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Posts tagged “backyard garden

On Planting Peas

Pease Vine
Pease Vine

Pease Vine

It’s my annual paean to gardening and the cycles of life.

Every year in the month of March I awaken one morning with the knowledge it’s time to plant the peas, another step in the flow of the seasons. Though I have plants growing indoors, this is truly the beginning of the gardening season for me. Whether it’s the sun, moon, weather, schedule or simple urge to get out there and get my hands dirty I don’t know, but I enjoy the simple manual labor without assistance from any electronic device, ears open to the birds, face feeling the breeze, hands and feet feeling the earth. Many a photo, poem, essay and painting has been inspired by the simple acts of growing things.

Today might be the day though I have much cleanup out there and the soil is either too frozen or too soggy, yet very son I feel, it will be, and then I will be far too busy, and nowhere near my computer, to post this essay, so I want to share it now, and share my excitement for the coming season of growing. I first read this essay for the first New Year Poetry and Prose Reading of the erstwhile Carnegie Writer’s Group which I’d led from 2003 to 2006. In the meantime, my “Early Sweetness” peas are at the ready for when the day comes.

On Planting Peas

It is early March and I am planting peas. The wan spring sun is finding its heat and lays like a warm hand upon my back as I work. Signs of approaching spring fill my senses in the mild air on my skin, the scent of damp soil and the shrieks of children as they run in frenzied circles of freedom, much like the birds swooping and circling above whistling their mix of songs.

We have passed the first intoxicating days of air that does not bite, endless sun warm enough to melt the last snowfall into a composition of dripping and trickling, soften the soil and make one’s blood run with the abandon of a stream overflowing with spring thaw. The dawns have come noticeably earlier and the muted indigo dusks have lost the sharp quickness of winter and softened to a moist lingering evening.

Perhaps it is the phase of the sun or the moon, the proximity to the vernal equinox or some eternal voice that speaks to those who will listen about the time and season of things, or my own impatience to join in with the cycle that has been going on without me for a few months. Whether it is any of these reasons or all of them or none of them, I awaken one day in March every year with the knowledge that this is the day to plant the peas. It is as clear a yearly anniversary for me as any holiday, and can…

Click here to visit my professional and creative writing page to read the rest of On Planting Peas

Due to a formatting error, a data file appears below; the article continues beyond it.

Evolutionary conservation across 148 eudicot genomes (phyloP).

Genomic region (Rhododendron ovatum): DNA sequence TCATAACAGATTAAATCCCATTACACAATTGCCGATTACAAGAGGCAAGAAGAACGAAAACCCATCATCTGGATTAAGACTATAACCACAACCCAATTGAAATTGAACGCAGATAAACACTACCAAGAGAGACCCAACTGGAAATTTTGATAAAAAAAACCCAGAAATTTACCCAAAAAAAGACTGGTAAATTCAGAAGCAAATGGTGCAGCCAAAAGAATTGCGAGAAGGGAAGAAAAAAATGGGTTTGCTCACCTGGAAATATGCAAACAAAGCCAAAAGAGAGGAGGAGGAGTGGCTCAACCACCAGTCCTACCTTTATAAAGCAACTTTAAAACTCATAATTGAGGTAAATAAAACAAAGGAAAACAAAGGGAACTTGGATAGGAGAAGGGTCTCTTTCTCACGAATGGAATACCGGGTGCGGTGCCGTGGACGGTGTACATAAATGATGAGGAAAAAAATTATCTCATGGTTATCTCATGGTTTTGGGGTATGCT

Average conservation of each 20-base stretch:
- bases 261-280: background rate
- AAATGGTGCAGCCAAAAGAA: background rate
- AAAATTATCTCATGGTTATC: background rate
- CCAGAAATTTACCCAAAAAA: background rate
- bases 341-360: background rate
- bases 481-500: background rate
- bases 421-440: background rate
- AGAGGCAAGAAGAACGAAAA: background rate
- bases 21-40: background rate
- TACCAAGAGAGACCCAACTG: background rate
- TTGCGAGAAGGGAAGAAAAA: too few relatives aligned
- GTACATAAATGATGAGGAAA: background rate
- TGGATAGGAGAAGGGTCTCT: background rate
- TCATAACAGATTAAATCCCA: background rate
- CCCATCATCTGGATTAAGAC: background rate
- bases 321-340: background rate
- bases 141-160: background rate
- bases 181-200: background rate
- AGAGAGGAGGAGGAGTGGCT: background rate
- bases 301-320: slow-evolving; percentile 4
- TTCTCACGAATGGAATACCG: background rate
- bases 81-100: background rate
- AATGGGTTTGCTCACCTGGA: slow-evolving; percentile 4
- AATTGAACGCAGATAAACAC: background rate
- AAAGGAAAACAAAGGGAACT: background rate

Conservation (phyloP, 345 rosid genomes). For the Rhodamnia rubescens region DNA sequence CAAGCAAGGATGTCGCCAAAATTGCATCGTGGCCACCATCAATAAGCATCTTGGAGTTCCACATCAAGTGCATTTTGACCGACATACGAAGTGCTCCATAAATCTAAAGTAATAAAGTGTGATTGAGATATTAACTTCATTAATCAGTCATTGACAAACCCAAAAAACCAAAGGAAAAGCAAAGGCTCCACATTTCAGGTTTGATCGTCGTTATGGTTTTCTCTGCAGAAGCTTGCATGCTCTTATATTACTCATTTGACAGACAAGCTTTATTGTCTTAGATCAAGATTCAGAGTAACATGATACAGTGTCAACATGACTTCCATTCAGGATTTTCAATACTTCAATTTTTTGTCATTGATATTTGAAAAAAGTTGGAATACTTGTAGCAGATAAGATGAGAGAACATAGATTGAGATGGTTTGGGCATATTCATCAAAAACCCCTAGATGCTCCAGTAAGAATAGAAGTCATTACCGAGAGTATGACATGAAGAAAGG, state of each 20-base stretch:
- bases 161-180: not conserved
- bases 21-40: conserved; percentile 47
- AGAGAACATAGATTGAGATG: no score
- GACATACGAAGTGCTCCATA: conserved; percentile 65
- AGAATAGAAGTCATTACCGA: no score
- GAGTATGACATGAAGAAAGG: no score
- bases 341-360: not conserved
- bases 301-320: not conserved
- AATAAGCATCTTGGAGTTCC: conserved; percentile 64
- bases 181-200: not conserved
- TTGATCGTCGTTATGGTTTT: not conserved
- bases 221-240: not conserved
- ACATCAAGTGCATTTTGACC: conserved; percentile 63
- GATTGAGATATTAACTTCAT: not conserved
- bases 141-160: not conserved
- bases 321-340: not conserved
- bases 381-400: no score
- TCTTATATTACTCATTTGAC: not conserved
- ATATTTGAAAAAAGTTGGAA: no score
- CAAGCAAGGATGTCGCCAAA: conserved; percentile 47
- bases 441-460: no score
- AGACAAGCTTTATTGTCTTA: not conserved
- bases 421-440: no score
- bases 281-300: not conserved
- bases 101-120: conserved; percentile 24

Yellow Beans

basket of yellow beans
basket of yellow beans

Yellow beans beauty shot.

Four pounds of yellow beans today—the very first thing from my garden after a late start, extended cool weather, excessive heat, heavy rains, and a 70-foot maple tree falling on a portion of it. Yellow beans are like green beans, but better, sweeter, more tender, less of that stringy starchy nature beans get when they’ve been hanging on the plant for too long. I’ve grown them for so many years that I’m surprised when I find other gardeners don’t know about them, or think they are somehow exotic. They are just yellow beans, and lightly steamed and buttered they are a meal in themselves.

basket of yellow beans

Yellow beans in the garden.


Essay for Saturday: On Planting Peas

Pease Vine
Pease Vine

Pease Vine

It’s my annual paean to gardening and the cycles of life.

Every year in the month of March I awaken one morning with the knowledge it’s time to plant the peas, another step in the flow of the seasons. Though I have plants growing indoors, this is truly the beginning of the gardening season for me. Whether it’s the sun, moon, weather, schedule or simple urge to get out there and get my hands dirty I don’t know, but I enjoy the simple manual labor without assistance from any electronic device, ears open to the birds, face feeling the breeze, hands and feet feeling the earth. Many a photo, poem, essay and painting has been inspired by the simple acts of growing things.

Today is not the day, yet later this week, I feel, it will be, and then I will be far too busy, and nowhere near my computer, to post this essay, so I want to share it now, and share my excitement for the coming season of growing. I first read this essay for the first New Year Poetry and Prose Reading of the erstwhile Carnegie Writer’s Group which I’d led from 2003 to 2006. In the meantime, I’m soaking my “Early Sweetness” peas so I’m ready when the day comes.